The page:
Can you accept to be given an order of protection without admitting to anything?

Asked over 1 year ago - New York, NY

Family Court case. I didn't do anything. My ex has invented terrible stories about me on the petition. Can I just accept to give her a 6-month order of protection without admitting to anything, I don't want to see her anyways. However, when I accept to have an order of protection am I not also accepting what is written on the petition?! Therefore can I get in trouble, since I would admit to some horrible things, even though I didn't do them?

Attorney answers (4)

  1. Eric Edward Rothstein

    Contributor Level 20

    7

    Lawyers agree

    Answered . Yes you can..... the period may be more than 6 months though.

    I am a former federal and State prosecutor and now handle criminal defense and personal injury/civil rights cases.... more
  2. Thomas J Callahan

    Contributor Level 18

    7

    Lawyers agree

    Answered . I would strongly consider not agreeing to it. A violation could occur inadvertently, and then you have even more trouble. Weigh it all very carefully.

    To questioners from West Virginia & New York: Although I am licensed to practice in your state, I practice on a... more
  3. David Ivan Bliven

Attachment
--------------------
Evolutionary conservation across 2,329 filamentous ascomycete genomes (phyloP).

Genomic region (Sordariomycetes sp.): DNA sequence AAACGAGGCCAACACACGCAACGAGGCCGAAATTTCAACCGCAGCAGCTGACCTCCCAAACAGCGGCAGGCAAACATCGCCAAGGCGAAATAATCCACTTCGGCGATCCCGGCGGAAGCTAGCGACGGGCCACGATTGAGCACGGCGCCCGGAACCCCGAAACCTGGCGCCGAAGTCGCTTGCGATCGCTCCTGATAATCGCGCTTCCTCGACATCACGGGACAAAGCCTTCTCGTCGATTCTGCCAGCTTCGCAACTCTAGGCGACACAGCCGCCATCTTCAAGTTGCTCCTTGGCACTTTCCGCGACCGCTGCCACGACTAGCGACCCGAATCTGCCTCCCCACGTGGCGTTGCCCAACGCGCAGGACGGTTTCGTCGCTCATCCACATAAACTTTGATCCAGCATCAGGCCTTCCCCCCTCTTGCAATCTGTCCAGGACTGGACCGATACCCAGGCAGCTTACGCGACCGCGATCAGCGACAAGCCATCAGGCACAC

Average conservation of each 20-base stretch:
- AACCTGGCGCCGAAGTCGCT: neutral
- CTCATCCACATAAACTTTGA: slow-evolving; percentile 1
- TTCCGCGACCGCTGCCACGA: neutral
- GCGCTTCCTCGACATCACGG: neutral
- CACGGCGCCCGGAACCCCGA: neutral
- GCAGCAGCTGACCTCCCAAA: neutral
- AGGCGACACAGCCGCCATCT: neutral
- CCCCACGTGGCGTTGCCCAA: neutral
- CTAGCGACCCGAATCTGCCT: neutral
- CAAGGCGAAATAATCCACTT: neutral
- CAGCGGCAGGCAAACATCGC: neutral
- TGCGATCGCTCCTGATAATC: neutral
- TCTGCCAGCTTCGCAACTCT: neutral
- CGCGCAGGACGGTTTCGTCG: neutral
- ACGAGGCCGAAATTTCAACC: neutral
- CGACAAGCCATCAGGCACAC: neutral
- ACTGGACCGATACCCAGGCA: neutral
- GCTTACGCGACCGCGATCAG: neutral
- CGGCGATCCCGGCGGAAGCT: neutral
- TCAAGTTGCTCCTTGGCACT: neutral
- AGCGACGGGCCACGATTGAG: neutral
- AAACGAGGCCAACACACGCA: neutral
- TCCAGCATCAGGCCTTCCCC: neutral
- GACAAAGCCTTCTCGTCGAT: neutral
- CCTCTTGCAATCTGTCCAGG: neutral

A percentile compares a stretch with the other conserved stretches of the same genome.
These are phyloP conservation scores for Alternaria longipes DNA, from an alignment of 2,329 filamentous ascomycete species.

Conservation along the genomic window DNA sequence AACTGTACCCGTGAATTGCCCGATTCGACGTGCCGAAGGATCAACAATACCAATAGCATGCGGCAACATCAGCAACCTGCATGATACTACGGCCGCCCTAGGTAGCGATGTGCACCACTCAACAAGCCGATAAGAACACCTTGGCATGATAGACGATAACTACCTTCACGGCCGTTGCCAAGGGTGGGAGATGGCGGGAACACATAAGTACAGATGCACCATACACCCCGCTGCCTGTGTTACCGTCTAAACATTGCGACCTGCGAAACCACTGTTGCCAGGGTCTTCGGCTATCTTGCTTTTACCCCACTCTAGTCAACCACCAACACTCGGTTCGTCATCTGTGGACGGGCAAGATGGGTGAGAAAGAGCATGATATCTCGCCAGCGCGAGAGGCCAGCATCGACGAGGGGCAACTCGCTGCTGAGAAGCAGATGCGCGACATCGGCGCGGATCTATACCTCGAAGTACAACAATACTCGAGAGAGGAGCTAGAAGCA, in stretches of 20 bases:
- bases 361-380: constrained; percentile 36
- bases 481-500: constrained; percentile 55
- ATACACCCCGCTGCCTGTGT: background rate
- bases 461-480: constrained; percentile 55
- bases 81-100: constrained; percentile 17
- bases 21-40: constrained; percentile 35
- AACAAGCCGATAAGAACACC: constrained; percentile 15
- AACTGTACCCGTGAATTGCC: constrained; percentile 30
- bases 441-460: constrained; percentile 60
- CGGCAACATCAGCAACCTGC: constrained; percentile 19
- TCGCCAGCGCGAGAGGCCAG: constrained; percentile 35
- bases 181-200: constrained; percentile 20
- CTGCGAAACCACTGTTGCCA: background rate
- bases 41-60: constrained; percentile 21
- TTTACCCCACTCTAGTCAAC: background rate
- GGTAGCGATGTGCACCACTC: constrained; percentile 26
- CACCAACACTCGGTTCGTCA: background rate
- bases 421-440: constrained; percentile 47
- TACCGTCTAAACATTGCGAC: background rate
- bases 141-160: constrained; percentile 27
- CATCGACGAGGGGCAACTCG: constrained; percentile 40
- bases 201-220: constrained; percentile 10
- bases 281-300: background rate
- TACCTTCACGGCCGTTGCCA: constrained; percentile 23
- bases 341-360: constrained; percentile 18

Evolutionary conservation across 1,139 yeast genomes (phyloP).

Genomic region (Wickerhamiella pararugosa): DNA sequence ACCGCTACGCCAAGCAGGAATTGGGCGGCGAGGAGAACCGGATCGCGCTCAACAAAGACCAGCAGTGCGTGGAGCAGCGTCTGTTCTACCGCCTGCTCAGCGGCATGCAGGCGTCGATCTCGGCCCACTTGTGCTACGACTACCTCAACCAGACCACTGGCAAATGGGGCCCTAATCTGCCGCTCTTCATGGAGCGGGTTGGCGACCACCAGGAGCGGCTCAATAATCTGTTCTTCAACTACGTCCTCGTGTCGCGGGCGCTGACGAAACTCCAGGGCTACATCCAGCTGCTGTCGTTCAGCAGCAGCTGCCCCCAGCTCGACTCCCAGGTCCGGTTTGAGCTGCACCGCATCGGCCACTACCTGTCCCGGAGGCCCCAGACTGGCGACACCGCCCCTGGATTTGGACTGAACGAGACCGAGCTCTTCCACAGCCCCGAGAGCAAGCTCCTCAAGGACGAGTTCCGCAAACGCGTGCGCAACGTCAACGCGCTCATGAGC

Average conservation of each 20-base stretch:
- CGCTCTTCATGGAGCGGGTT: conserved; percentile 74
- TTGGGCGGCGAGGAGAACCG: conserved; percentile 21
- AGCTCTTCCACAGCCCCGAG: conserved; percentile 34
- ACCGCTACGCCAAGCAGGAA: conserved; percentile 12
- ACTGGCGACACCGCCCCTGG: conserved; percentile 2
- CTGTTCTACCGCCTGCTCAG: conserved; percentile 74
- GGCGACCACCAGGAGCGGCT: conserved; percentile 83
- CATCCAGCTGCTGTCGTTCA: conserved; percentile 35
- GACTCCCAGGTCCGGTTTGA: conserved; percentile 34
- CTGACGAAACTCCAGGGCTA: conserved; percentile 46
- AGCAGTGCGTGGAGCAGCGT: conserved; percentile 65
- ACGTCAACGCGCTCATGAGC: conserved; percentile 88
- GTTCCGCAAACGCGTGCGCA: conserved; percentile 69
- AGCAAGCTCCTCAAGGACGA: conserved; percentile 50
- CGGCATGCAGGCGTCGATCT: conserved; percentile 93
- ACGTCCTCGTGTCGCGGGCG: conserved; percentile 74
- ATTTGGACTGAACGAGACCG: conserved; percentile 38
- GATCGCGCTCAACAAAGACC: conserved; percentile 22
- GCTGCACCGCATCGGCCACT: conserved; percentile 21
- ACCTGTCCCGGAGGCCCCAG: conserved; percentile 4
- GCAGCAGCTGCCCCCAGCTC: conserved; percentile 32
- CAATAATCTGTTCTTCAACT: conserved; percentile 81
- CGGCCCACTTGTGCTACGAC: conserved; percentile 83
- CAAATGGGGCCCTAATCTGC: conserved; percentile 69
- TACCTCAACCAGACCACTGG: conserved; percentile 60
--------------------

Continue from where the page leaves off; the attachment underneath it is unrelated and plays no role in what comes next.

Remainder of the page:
Pro

    Contributor Level 20

    6

    Lawyers agree

    Answered . You may consent to an order of protection with no finding of wrongdoing - meaning there would be no finding by the Judge that you did any of the things she said you did. The terms of a consent order generally range between 6 months - 2 years (with the average being 1 year). In any event, I encourage you to schedule a follow-up consultation with a NYC Domestic Violence attorney.

    * If you found my answer to be helpful, or the "best answer," please feel free to mark it accordingly.
  4. Morghan L Richardson

    Pro

    Contributor Level 13

    Answered . You have two choices: consent to the order without a finding (meaning there is no finding of fact that the allegations are true) or fight the order and have a trial. If you have a trial and lose, then there will be an order and a finding of fact supporting it (which may not matter to you depending on any other legal issues you have, such as child custody). For a more detailed conversation about your options you should see a lawyer.

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